According to ESPN.com:
“Yeovil Town manager Terry Skiverton has asked the club’s fans to act as scouts by suggesting potential signings on Twitter. “ (link)
Apparently the football (soccer to us Yanks) club, located in Yeovil Town in Somerset, southwest England, can’t afford a scouting program, so manager Terry Skiverton has asked the club’s supporters to take over that role.
With so many youths dying to be discovered, this could be a great opportunity for Yeovil Town to scoop up some diamonds in the rough. Of course the nature of the English leagues means they won’t be able to afford to keep them, but at least they could potentially get a nice transfer fee out of it.
In the course of my daily meanderings in cyberspace, I came across this article from MediaBistro. Apparently NBA referee Bill Spooner is suing AP reporter Jon Krawczynski over a tweet from the January 24 game between the Minnesota Timberwolves and the Houston Rockets.
In the second quarter, Spooner called a sketchy foul on the Wolves’ Anthony Tolliver, which upset coach Kurt Rambis, who asked Spooner how he was going to get those points back.
Krawczynski then tweeted “Ref Bill Spooner told Rambis he’d “get it back” after a bad call. Then he made an even worse call on Rockets. That’s NBA officiating folks.”
The NBA investigated the call and decided the matter was closed. Spooner, however, decided to file suit, asking for $75,000 for “defamation per se to his professional and business reputation, a declaratory judgment that the Twitter publication constitutes defamation and an injunction requiring the removal of defamatory statements from the Defendants’ Internet postings.”
As a former journalist, this is absurd to me. Journalists, especially those who write opinion pieces, have the right, nay, the duty, to say any damn thing they want (within limits established by their publication’s editorial board). If Spooner’s lawsuit, by some freak occurrence is upheld, it will strike a major blow against journalistic freedom and integrity in this country. I know Twitter isn’t exactly the same thing as an op-ed piece, but at the same time, freedom of speech and the press is a fundamental part of this country. Taking it away because someone is offended (by an accurate observation at that) would be a travesty. I hope the judge throws this out, but I guess we’ll see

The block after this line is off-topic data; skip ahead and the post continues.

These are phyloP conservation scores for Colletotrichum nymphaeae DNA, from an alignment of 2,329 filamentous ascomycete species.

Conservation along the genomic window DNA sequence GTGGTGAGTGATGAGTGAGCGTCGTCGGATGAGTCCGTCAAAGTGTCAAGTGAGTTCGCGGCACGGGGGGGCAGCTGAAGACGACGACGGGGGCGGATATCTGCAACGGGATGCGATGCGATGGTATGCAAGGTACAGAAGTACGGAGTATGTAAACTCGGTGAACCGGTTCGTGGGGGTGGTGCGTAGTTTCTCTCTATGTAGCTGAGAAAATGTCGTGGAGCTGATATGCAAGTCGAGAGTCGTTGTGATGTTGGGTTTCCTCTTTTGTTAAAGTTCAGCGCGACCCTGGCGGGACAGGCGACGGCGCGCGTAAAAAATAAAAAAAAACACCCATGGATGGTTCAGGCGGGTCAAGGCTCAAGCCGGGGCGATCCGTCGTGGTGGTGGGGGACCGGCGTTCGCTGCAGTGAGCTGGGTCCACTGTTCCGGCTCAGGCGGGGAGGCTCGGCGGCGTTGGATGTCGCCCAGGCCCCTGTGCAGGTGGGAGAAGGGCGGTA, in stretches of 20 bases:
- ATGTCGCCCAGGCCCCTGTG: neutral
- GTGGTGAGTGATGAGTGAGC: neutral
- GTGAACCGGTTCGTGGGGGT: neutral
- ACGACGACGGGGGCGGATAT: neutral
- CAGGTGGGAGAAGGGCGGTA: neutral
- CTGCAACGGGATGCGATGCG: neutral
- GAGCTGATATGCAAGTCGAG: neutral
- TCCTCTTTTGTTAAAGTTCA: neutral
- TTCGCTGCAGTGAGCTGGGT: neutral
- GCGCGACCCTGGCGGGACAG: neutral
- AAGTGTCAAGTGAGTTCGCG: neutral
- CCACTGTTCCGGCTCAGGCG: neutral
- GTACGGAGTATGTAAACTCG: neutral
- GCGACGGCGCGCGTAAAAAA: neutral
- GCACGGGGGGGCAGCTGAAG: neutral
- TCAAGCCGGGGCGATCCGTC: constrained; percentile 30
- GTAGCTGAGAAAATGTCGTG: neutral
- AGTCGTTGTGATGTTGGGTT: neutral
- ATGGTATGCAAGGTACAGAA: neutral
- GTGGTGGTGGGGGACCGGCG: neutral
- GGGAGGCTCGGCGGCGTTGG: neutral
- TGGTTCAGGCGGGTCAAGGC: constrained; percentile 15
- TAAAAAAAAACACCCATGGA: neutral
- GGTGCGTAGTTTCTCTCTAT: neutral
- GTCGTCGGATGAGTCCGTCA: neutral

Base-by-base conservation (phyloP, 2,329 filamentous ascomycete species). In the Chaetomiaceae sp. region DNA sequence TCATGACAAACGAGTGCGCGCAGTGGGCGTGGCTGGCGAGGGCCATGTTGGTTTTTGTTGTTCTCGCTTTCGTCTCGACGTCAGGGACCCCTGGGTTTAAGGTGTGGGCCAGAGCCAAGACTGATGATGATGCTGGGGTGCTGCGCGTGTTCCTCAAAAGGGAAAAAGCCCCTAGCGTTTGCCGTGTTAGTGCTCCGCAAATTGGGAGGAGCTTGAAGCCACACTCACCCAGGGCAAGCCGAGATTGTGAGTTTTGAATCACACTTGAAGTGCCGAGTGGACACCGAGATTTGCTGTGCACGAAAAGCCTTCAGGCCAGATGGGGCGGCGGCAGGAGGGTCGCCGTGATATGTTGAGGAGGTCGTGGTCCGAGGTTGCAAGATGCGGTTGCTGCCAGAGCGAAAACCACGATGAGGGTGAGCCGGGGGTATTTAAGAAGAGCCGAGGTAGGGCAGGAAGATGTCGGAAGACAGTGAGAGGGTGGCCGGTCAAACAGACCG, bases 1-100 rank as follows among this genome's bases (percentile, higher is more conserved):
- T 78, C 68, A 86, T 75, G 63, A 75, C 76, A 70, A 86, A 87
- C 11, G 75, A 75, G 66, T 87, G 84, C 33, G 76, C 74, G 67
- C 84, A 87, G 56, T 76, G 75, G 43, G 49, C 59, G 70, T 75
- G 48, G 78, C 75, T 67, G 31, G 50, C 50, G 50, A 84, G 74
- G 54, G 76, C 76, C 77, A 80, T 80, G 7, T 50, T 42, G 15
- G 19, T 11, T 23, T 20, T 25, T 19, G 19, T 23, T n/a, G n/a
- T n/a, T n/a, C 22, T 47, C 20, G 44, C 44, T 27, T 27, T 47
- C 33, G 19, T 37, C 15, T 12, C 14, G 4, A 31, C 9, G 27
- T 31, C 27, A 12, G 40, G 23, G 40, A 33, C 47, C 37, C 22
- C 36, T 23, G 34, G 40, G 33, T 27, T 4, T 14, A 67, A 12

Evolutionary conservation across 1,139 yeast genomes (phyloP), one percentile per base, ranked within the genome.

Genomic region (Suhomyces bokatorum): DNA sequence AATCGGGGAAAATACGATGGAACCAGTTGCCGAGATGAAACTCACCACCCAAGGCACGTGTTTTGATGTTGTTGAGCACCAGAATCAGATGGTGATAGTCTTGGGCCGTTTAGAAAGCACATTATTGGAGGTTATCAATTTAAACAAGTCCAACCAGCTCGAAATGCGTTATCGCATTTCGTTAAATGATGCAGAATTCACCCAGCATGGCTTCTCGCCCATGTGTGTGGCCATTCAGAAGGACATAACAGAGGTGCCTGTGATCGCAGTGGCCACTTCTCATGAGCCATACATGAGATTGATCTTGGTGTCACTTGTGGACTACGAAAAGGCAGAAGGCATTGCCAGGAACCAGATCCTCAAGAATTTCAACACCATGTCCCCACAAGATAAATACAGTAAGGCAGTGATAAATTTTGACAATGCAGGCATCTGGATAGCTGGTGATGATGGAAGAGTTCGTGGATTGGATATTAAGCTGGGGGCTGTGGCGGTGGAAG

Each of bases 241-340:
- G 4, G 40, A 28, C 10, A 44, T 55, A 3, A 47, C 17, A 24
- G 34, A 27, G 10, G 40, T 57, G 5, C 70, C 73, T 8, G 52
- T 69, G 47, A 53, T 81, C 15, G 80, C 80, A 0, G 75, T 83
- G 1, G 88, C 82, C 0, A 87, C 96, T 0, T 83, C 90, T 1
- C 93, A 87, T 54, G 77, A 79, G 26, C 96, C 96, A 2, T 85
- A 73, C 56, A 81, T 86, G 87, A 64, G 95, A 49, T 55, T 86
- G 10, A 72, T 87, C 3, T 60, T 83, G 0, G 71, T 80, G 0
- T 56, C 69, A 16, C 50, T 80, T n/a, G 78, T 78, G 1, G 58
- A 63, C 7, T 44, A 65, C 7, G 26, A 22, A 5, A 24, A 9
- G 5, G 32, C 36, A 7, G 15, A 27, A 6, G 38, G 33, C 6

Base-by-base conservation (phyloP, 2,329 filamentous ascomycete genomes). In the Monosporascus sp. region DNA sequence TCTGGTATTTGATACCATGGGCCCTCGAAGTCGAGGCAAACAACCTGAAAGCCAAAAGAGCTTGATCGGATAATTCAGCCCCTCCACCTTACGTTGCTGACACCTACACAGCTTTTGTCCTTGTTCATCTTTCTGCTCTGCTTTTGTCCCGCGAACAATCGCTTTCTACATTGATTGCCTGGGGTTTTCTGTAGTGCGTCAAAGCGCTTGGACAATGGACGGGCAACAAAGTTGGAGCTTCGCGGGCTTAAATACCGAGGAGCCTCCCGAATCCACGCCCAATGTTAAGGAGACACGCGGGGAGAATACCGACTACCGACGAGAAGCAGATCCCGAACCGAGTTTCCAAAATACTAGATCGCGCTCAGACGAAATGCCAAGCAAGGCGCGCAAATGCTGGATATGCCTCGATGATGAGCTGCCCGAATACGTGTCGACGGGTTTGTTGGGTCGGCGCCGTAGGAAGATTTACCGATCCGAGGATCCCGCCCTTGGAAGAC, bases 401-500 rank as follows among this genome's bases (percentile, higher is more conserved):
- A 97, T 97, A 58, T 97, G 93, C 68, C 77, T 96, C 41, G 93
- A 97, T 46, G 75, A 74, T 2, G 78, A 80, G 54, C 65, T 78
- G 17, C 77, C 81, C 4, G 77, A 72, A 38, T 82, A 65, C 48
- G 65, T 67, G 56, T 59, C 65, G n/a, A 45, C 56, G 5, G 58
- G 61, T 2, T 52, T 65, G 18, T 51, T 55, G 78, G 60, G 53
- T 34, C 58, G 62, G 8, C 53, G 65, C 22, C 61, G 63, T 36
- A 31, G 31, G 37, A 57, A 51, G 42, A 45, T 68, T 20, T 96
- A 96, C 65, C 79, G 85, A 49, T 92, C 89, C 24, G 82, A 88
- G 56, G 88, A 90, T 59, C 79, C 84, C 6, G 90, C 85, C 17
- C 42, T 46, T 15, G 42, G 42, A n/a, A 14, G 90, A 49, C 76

Provided you don’t live under a rock, you’re probably aware of the current Lebron James situation, ie, he’s going through the most highly publicized free agency in the history of American sports.
What you may not know is that King James is set to announce which team he’ll be playing for on his newly redesigned Web site (lebronjames.com). What’s truly amazing about Lebron (other than his nearly unparalleled basketball skills, obviously) is how forward thinking he is.
At only 25, LBJ has repeatedly demonstrated his understanding that he is more than just arguably the best basketball player in the universe. Now, taking a cue from his idol, Michael Jordan, he’s latched on to the fact that he is an entity. Simply by being associated with his name fortunes are made. Nike, McDonald’s and Coca-Cola are all associated with James, to everyone’s benefit.
Now, realizing that his announcement will be THE story of the summer for sports, Lebron has found a way to profit on the excitement. Offering an email sign-up, it seems James is going to treat his free agent signing like a highly-touted high school player on signing day, with team caps and everything. And while awaiting the announcement, visitors to the site will be viewing commercials of Lebron’s sponsors.
While it remains to be seen how Lebron will use his Web site after the announcement, one thing is almost certain: he’ll continue to find ways to capitalize on his fame.
Posted in branding, marketing, online presence, sports marketing, Web sites
Tagged basketball, branding, Lebron James, marketing, online presence, sports, Web site